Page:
The Air Force has awarded a contract to a commercial airliner to fly the remains of fallen troops home from Dover Air Force Base, Del., said Air Force Brig. Gen. Frederick F. Roggero of Air Mobility Command.

Until now, fallen U.S. troops have been transported home along with other cargo on commercial aircraft, but that practice drew criticism in 2005 when officials denied the request from the family of a soldier killed in Iraq to have an honor guard unload his casket from a commercial airliner.

In October, Congress required that the Defense Department use military or restricted private aircraft to take troops’ remains home from Dover beginning Jan. 1.

The contract, worth up to $11 million, was awarded Dec. 13 to Kalitta Charters, LLC, of Ypsilanti, Mich., Roggero said in a Thursday e-mail to Stars and Stripes. The contract goes into effect on Jan. 1 for up to six months while a long-term contract is worked out, he said.

“Kalitta Charters will have 4 Falcon 20 aircraft located at Dover providing dedicated airlift transportation of Human Remains,” he said. “A military servicemember will continuously escort the remains to the appropriate destination.”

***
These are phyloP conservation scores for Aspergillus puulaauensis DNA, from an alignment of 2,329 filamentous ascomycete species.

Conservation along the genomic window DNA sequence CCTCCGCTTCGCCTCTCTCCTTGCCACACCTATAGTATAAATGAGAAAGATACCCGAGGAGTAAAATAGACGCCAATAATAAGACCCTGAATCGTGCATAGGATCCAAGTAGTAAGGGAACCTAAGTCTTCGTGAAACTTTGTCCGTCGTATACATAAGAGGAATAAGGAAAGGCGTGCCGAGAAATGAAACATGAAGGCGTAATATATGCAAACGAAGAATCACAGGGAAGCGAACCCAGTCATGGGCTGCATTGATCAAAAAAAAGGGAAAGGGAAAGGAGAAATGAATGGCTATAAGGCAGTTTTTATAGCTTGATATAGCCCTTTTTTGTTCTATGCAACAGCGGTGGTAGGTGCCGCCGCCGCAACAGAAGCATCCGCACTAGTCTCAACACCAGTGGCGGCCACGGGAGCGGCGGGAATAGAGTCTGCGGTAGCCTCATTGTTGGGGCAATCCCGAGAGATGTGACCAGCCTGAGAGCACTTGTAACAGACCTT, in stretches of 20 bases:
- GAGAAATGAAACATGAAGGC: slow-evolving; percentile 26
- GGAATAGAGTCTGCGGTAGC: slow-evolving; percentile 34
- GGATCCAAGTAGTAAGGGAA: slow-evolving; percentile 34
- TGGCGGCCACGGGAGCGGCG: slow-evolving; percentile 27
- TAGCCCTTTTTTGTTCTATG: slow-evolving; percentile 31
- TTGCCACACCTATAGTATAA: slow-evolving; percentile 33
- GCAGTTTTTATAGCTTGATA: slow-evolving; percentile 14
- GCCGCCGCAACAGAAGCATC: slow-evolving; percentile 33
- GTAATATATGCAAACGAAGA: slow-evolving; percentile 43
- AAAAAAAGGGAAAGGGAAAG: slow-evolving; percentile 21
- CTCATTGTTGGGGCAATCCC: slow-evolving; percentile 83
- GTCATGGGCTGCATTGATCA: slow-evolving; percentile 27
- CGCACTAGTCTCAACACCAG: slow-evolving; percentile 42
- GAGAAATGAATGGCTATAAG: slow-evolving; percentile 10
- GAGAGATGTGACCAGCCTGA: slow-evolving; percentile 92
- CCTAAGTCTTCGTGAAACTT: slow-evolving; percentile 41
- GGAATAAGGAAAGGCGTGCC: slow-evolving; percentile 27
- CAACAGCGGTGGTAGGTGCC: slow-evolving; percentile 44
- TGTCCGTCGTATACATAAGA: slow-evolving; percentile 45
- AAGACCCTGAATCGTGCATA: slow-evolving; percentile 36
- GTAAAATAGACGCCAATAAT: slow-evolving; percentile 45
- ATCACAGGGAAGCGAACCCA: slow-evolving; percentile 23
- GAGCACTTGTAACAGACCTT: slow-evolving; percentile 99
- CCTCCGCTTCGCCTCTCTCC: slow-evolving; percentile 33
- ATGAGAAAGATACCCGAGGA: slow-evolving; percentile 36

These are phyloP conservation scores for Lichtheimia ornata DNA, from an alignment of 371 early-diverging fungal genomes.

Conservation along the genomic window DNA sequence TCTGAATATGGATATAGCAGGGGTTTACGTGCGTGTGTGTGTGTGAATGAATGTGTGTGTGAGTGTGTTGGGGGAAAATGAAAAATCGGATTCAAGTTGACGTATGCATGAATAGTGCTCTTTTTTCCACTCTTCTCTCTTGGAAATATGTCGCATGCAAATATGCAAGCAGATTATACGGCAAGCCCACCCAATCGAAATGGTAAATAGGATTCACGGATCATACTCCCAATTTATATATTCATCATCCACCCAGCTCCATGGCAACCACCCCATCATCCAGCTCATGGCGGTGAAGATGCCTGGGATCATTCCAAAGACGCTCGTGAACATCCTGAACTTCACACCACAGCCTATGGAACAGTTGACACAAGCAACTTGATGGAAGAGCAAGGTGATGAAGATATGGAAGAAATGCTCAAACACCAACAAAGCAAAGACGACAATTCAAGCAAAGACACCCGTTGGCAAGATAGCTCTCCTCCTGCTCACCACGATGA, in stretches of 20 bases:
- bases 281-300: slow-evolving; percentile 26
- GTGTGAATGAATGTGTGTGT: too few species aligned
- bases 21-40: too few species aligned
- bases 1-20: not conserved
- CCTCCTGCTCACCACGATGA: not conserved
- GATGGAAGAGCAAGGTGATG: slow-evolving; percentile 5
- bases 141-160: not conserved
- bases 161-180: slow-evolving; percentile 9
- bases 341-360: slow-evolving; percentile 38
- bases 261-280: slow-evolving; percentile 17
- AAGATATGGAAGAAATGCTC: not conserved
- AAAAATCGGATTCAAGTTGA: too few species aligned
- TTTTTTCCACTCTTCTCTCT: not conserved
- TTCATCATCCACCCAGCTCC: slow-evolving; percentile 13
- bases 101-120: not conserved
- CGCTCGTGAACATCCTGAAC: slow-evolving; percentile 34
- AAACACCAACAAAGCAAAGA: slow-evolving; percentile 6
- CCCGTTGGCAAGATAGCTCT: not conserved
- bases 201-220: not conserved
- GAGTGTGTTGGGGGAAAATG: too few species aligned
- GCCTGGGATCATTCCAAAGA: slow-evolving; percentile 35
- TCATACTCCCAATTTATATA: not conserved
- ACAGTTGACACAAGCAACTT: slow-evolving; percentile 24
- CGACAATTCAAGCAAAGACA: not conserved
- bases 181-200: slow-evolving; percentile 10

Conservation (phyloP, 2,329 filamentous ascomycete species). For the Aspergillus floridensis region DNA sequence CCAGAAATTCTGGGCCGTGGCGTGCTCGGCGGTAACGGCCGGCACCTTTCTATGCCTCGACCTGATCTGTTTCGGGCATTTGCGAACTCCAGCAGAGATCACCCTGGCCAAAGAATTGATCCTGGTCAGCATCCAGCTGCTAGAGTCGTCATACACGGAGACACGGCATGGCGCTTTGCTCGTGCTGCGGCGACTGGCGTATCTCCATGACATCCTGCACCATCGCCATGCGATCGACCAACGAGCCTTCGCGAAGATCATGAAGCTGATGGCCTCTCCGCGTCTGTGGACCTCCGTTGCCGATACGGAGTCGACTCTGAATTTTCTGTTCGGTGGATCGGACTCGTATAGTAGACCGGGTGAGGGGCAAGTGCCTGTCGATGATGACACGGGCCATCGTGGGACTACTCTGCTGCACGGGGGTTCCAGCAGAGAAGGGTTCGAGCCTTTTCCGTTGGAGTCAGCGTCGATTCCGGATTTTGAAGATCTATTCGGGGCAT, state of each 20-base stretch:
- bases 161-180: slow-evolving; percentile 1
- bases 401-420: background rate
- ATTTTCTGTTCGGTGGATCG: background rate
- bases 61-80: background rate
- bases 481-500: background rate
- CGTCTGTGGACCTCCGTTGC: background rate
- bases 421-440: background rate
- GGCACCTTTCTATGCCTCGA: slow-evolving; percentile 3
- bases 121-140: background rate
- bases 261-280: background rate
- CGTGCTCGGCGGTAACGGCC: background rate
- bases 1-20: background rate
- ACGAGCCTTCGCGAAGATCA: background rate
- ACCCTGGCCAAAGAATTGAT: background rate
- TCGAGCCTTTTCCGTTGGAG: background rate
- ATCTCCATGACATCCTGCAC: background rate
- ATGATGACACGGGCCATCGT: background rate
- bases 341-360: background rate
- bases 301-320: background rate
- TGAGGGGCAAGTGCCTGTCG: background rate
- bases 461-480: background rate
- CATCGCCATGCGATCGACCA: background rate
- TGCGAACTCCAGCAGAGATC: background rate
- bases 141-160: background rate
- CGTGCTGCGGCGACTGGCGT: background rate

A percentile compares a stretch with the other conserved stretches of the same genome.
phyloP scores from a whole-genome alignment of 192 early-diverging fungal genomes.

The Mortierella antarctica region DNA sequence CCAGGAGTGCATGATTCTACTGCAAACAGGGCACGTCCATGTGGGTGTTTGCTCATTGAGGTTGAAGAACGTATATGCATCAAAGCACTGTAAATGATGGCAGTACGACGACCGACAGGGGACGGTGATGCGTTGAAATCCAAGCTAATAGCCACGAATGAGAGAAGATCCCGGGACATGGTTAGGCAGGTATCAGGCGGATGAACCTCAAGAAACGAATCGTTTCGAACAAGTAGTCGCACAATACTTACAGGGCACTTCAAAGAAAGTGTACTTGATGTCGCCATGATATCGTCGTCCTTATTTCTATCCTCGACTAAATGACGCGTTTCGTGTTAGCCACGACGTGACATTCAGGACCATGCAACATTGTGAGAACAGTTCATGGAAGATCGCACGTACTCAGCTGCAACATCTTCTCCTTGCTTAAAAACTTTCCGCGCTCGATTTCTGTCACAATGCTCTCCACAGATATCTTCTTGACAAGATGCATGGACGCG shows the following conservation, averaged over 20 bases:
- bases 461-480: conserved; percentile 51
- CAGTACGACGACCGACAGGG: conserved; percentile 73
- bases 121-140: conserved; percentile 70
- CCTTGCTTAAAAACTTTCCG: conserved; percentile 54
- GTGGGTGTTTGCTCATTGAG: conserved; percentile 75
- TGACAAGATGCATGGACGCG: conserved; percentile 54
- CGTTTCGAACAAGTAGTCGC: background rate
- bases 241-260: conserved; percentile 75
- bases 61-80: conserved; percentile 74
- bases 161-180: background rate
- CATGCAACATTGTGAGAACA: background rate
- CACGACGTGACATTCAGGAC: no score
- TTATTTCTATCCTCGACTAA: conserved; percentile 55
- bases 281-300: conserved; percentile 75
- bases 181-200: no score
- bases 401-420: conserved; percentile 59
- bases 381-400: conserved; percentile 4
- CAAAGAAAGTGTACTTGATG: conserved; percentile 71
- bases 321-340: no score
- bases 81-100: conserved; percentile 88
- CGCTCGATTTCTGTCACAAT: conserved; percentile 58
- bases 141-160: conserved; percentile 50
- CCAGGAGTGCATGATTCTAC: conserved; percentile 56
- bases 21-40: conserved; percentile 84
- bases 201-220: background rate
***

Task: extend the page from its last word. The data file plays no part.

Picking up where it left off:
Under the terms of the contract, the company will fly only the troops’ remains, not cargo, Roggero said.

“The National Defense Authorization Act allows an aircraft to transport the remains of more than one servicemember,” he said.

Fallen troops’ caskets will continue to be transported in “honor covers,” which are special flag-embossed containers with graphics of the Defense Department insignia, Roggero said.

“ ‘Honor covers’ or ‘air trays’ as they’re also called, will be used to protect the casket from nicks and other damage as well to alert ground personnel with distinctive markings,” Roggero said.

The covers were initially used to make sure that fallen troops’ caskets were treated with care by commercial air crews after two instances in which the remains were not handled correctly, the director of the Army Casualty and Mortuary Operations Center said last month.

“We don’t want them coming off mixed with luggage and handled in an improper way because someone on the ground didn’t realize what’s going on,” Army Col. Pat Gawkins told reporters in November.

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